HIGGS: Early tourism took visitors below and behind the falls

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From the Niagara Gazette:

Since Franciscan monk and explorer Louis Hennepin became the first European to encounter the “Falls at Niagara” in 1658 we could call him the first “tourist,” but let’s start in the early 19th century. We will begin around the time of the construction of the Erie Canal on July 4, 1817 in Rome, New York, which opened the door to travel (and commerce) across the state of New York.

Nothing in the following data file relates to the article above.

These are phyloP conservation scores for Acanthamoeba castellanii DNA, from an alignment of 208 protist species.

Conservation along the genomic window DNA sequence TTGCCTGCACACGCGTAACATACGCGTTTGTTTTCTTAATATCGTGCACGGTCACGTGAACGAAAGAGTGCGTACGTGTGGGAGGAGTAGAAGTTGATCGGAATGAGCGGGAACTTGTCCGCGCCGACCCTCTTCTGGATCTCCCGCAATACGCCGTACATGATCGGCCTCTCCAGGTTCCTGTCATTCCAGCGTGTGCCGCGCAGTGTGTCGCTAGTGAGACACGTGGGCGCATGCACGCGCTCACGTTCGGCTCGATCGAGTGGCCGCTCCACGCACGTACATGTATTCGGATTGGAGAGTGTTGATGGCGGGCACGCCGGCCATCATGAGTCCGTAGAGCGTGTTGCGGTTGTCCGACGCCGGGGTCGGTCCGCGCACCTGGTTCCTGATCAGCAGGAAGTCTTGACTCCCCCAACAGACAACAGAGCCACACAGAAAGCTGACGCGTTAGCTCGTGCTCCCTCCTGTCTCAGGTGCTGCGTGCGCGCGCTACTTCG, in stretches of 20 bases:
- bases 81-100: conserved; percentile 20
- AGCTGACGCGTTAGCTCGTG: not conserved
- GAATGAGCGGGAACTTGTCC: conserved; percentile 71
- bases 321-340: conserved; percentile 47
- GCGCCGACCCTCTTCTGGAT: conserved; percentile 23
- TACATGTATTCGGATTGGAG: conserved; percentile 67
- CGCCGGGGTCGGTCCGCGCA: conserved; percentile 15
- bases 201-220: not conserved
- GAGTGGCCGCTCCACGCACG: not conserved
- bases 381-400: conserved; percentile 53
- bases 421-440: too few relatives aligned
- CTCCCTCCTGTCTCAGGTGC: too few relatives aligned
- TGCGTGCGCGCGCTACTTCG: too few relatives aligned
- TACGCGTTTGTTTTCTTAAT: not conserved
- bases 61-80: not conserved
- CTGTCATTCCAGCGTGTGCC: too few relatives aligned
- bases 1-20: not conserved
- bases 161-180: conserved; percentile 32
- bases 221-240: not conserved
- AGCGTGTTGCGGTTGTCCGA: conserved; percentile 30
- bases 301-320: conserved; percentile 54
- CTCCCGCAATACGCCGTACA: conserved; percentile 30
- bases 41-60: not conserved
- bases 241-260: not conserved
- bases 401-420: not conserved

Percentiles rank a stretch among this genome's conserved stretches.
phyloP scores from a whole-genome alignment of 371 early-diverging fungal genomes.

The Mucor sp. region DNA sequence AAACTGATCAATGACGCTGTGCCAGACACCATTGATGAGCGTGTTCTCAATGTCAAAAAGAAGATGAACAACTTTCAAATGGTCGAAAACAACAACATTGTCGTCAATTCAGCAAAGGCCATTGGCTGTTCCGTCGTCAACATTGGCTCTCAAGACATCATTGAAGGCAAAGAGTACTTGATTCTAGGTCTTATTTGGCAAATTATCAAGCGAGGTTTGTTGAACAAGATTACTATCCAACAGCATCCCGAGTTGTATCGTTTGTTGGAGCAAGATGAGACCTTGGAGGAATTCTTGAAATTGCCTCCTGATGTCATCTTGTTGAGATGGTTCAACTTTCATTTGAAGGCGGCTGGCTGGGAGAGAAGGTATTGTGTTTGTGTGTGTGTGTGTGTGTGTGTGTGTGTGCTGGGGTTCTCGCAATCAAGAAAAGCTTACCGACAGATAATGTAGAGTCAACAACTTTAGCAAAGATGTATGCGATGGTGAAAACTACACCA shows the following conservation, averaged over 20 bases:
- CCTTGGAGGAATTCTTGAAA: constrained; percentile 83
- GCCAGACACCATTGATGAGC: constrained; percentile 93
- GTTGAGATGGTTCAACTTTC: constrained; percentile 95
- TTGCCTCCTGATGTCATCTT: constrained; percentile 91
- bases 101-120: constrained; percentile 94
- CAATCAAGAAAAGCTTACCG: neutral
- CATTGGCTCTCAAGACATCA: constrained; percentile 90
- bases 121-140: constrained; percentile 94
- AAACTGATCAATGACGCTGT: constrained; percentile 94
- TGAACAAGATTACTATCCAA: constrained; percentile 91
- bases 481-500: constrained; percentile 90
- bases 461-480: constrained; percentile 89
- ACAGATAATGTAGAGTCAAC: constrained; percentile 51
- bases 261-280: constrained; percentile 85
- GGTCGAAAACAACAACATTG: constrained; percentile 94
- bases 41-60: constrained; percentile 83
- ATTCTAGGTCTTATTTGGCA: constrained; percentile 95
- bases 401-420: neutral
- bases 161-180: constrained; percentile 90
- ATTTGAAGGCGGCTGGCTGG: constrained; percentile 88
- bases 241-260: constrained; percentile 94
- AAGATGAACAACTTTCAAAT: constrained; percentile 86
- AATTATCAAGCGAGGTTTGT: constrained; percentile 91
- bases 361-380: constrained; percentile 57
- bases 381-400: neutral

Over in Niagara Falls Ont., Thomas Barnett opened an attraction named “Behind the Sheet” around 1818 and began offering tourists a tour for $1 which included a walking tour down enclosed stairs to the base of the Horseshoe Falls and along a short ledge behind the falling water. A spiral staircase was constructed in 1832 for visitors to enter the “Sheet of Falling Waters.” For an extra $1, certificates were issued to those who had completed the trip.

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